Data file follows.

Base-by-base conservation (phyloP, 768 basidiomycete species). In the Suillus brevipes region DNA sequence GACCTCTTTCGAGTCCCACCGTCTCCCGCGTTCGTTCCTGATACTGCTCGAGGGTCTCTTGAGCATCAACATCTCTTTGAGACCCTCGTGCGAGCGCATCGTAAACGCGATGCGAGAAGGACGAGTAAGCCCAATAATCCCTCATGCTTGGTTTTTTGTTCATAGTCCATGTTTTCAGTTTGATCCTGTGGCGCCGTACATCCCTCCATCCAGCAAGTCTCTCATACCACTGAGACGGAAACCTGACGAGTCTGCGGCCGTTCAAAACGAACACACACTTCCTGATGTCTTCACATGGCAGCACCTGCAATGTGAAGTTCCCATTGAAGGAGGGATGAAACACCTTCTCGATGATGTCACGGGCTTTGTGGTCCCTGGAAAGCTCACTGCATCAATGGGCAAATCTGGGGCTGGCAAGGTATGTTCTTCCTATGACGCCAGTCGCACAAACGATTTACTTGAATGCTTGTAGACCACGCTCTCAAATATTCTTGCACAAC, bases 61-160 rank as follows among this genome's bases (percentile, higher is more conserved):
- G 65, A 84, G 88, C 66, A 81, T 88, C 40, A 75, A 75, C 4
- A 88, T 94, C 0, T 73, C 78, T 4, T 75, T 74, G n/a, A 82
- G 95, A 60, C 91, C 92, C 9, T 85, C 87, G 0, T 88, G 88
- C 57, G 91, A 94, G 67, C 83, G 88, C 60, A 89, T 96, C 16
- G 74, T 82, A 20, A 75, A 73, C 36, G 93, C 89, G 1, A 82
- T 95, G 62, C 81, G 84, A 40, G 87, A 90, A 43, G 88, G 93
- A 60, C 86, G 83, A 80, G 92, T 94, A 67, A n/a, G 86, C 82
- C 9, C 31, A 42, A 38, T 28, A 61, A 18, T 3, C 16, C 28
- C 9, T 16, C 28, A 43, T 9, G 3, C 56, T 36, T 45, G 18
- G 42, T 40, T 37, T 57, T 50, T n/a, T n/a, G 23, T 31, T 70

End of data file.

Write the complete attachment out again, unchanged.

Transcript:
Base-by-base conservation (phyloP, 768 basidiomycete species). In the Suillus brevipes region DNA sequence GACCTCTTTCGAGTCCCACCGTCTCCCGCGTTCGTTCCTGATACTGCTCGAGGGTCTCTTGAGCATCAACATCTCTTTGAGACCCTCGTGCGAGCGCATCGTAAACGCGATGCGAGAAGGACGAGTAAGCCCAATAATCCCTCATGCTTGGTTTTTTGTTCATAGTCCATGTTTTCAGTTTGATCCTGTGGCGCCGTACATCCCTCCATCCAGCAAGTCTCTCATACCACTGAGACGGAAACCTGACGAGTCTGCGGCCGTTCAAAACGAACACACACTTCCTGATGTCTTCACATGGCAGCACCTGCAATGTGAAGTTCCCATTGAAGGAGGGATGAAACACCTTCTCGATGATGTCACGGGCTTTGTGGTCCCTGGAAAGCTCACTGCATCAATGGGCAAATCTGGGGCTGGCAAGGTATGTTCTTCCTATGACGCCAGTCGCACAAACGATTTACTTGAATGCTTGTAGACCACGCTCTCAAATATTCTTGCACAAC, bases 61-160 rank as follows among this genome's bases (percentile, higher is more conserved):
- G 65, A 84, G 88, C 66, A 81, T 88, C 40, A 75, A 75, C 4
- A 88, T 94, C 0, T 73, C 78, T 4, T 75, T 74, G n/a, A 82
- G 95, A 60, C 91, C 92, C 9, T 85, C 87, G 0, T 88, G 88
- C 57, G 91, A 94, G 67, C 83, G 88, C 60, A 89, T 96, C 16
- G 74, T 82, A 20, A 75, A 73, C 36, G 93, C 89, G 1, A 82
- T 95, G 62, C 81, G 84, A 40, G 87, A 90, A 43, G 88, G 93
- A 60, C 86, G 83, A 80, G 92, T 94, A 67, A n/a, G 86, C 82
- C 9, C 31, A 42, A 38, T 28, A 61, A 18, T 3, C 16, C 28
- C 9, T 16, C 28, A 43, T 9, G 3, C 56, T 36, T 45, G 18
- G 42, T 40, T 37, T 57, T 50, T n/a, T n/a, G 23, T 31, T 70